Wool­grower calls for mulesing halt

Albany Extra - - Extra News - Sjanna San­dalova

The prac­tice of mulesing has been at the cen­tre of de­bate since 2004, when a prom­ise by the Aus­tralian wool in­dus­try to phase it out was over­ruled.

Mulesing is the con­tro­ver­sial prac­tice in which farm­ers cut away skin from the breech of a sheep to pre­vent fly­strike.

How­ever, the sur­gi­cal pro­ce­dure has been dubbed cruel by an­i­mal rights ac­tivists.

Lo­cal wool­grower David Thomp­son stopped mulesing 14 years ago, but says there is very lit­tle com­mer­cial rea­son for farm­ers to stop.

“Ninety per cent of wool­grow­ers in Aus­tralia still mules, be­cause many peo­ple see it as an es­sen­tial way of pre­vent­ing fly­strike,” he said.

“Wool is a lux­ury, not an es­sen­tial fi­bre; my fear is that the brands will just move away from Aus­tralian wool and buy else­where like South Africa, New Zealand and South Amer­ica, where mulesing is il­le­gal.

“It’s more of the high-end fash­ion brands; the first thing they ask is, do you mules your sheep?

“My con­cern is that we will get locked out of those mar­kets be­cause of mulesing.”

Mr Thomp­son said although it was a dif­fi­cult de­ci­sion for a wool­grower to stop mulesing, he be­lieved even­tu­ally the Aus­tralian wool in­dus­try might be forced to find bet­ter al­ter­na­tives. “I worry we aren’t ad­dress­ing the is­sue as an in­dus­try — it needs to be driven by the stud in­dus­try, it’s not up to the com­mer­cial peo­ple to drive non-mulesing, ” he said.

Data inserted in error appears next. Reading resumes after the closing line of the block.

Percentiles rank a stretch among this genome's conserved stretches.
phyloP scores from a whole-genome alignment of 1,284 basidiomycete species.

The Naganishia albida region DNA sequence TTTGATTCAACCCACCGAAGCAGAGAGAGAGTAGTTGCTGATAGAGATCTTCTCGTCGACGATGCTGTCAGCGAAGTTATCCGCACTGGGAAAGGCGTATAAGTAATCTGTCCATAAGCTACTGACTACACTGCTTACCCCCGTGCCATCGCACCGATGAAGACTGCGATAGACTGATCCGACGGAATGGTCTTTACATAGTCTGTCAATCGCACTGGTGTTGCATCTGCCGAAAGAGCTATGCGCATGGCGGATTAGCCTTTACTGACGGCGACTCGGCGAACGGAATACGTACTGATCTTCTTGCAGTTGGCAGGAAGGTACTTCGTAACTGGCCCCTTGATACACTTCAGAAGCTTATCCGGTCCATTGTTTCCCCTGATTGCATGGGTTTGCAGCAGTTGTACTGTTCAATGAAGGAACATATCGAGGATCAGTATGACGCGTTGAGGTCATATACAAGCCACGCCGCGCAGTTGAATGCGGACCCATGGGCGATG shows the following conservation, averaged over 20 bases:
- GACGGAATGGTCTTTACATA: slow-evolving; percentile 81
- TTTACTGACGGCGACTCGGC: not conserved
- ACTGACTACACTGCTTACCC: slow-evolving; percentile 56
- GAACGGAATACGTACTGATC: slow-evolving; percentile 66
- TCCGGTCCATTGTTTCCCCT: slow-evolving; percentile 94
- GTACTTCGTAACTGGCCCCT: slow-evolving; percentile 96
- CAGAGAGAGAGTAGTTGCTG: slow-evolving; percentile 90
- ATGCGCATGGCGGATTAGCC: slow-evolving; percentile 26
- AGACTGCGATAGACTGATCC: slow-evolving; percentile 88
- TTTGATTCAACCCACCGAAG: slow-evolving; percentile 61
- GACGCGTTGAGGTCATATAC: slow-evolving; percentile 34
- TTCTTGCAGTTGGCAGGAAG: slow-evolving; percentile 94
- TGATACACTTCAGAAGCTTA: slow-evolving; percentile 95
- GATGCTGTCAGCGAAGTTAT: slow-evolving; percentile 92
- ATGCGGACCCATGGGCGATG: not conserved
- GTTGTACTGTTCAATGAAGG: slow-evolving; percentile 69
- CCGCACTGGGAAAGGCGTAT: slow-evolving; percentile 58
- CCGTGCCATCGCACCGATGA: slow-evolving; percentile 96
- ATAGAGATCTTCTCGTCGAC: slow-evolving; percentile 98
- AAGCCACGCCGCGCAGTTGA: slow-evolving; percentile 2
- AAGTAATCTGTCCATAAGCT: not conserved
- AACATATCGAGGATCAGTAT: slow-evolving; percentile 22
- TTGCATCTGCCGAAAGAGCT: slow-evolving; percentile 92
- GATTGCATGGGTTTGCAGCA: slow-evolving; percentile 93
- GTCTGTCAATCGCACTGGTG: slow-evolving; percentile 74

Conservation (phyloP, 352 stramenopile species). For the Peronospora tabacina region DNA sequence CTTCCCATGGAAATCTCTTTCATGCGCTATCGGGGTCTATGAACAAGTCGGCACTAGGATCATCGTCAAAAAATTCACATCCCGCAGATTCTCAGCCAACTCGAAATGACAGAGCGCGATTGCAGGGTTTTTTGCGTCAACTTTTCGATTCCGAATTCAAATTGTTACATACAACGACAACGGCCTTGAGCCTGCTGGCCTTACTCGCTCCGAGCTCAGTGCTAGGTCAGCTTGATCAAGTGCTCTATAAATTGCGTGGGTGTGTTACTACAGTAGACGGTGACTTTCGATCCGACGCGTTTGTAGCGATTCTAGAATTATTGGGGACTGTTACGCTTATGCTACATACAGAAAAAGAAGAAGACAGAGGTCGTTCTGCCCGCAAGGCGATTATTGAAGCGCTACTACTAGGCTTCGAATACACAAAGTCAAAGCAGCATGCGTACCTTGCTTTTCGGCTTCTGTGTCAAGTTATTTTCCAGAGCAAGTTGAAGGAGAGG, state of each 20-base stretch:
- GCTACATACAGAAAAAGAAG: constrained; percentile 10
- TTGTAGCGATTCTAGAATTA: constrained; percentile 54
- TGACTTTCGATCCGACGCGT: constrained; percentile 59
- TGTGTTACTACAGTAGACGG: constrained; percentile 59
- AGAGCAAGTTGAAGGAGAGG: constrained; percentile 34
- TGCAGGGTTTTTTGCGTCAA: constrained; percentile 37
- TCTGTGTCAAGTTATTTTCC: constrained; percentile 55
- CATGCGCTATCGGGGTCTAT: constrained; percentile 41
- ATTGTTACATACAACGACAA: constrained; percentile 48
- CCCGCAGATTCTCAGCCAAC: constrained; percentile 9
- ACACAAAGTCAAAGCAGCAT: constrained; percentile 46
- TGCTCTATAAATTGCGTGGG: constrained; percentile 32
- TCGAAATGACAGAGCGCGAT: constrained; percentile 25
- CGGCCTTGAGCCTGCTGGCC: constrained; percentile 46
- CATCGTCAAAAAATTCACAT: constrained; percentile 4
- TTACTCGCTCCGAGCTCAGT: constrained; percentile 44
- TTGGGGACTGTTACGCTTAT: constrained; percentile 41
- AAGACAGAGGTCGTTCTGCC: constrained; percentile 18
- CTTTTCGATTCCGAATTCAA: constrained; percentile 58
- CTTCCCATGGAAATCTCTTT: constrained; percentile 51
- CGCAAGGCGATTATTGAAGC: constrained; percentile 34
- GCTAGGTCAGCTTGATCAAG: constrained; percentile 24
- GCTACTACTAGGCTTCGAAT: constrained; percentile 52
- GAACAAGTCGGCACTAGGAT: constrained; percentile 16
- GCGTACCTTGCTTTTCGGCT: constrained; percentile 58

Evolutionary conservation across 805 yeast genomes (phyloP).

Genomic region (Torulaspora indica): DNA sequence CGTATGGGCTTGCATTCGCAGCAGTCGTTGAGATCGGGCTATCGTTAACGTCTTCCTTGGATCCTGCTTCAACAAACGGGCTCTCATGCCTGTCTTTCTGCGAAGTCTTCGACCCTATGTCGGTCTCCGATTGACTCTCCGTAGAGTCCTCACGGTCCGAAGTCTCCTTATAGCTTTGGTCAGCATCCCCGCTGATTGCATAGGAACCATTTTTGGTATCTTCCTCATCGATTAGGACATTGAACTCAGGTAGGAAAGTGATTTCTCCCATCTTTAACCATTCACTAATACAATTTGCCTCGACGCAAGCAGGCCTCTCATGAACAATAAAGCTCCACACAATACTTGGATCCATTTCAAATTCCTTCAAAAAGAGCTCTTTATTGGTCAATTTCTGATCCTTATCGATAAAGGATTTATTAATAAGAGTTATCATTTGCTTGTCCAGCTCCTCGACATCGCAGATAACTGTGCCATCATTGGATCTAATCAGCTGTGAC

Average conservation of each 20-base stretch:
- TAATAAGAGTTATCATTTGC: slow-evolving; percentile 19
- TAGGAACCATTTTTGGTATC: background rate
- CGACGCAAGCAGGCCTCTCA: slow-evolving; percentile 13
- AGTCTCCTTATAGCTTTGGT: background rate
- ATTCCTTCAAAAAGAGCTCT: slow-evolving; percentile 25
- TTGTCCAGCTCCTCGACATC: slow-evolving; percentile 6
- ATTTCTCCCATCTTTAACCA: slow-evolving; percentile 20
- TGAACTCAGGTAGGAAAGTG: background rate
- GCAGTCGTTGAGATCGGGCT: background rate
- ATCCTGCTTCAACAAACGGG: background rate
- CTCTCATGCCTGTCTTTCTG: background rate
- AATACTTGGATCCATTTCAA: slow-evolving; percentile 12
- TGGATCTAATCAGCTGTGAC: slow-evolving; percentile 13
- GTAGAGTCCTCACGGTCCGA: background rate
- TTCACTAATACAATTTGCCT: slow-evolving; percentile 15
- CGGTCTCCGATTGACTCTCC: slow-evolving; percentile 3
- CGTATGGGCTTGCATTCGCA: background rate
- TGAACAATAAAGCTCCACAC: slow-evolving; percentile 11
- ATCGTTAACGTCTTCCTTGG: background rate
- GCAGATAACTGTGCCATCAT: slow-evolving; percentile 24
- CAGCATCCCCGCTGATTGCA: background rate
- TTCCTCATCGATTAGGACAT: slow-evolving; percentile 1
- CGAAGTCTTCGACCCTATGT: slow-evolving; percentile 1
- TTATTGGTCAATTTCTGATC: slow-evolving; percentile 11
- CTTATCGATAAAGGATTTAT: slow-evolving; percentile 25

“We’ve been warned ev­ery year that the brands want us to stop mulesing and the ar­gu­ment’s al­ways the same — well, if we stop mulesing, the sheep will get flies.

“We need non-sur­gi­cal ways of do­ing it and there are chem­i­cals avail­able but for me the sim­plest op­tion is to breed sheep that don’t have wrin­kles around the tail.”

Land­mark Katan­ning branch man­ager Tom Bowen said the lack of bet­ter meth­ods to pre­vent fly-strike was the main prob­lem.

“If there was a vi­able al­ter­na­tive, most of the sheep breed­ers in Aus­tralia will look at it, as long as there’s no detri­men­tal ef­fects to the an­i­mal,” he said.

“There’s also a re­sis­tance to peo­ple buy­ing non-mulesed sheep be­cause they aren’t pre­pared to take the risk of the sheep be­ing prone to fly­strike.”

Mr Thomp­son be­lieved the in­dus­try had been slow to adapt.

“I think we should lis­ten to our cus­tomers and work a lot harder to hit that tar­get,” he said. “The in­dus­try has been say­ing it’s only a few years away be­fore mulesing will be phased out, and here we are in 2017 — there’s peo­ple like us that swapped over years ago.”

David Thomp­son only breeds sheep with no wrin­kles in their skin to avoid the mulesing process.

Newspapers in English

Newspapers from Australia

© PressReader. All rights reserved.